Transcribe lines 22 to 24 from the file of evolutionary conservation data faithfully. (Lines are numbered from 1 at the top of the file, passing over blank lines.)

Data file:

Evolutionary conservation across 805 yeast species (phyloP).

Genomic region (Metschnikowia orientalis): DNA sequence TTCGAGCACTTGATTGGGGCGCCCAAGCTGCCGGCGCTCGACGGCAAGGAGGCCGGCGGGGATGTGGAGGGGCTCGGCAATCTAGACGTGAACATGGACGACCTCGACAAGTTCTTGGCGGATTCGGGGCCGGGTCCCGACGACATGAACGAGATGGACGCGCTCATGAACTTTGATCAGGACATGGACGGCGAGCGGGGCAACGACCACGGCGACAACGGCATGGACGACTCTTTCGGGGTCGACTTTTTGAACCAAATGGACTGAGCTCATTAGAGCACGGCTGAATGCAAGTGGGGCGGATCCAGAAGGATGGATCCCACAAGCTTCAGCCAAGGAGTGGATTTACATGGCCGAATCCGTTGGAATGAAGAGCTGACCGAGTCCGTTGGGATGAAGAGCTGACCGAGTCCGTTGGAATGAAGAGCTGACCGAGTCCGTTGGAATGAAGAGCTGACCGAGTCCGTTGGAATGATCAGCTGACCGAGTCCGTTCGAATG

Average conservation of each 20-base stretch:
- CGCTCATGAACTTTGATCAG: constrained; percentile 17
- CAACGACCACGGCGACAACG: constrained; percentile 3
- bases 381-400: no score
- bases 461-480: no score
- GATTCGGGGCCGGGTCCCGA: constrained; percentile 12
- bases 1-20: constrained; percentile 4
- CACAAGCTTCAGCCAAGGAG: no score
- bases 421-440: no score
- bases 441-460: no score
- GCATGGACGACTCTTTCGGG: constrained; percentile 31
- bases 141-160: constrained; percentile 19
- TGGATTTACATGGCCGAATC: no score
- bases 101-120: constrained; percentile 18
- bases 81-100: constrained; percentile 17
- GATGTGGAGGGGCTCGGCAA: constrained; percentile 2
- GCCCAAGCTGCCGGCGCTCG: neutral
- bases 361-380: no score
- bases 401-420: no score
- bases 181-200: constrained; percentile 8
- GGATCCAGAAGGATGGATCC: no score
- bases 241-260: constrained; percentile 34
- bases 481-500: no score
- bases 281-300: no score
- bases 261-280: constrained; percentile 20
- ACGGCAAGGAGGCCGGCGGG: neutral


- bases 181-200: constrained; percentile 8
- GGATCCAGAAGGATGGATCC: no score
- bases 241-260: constrained; percentile 34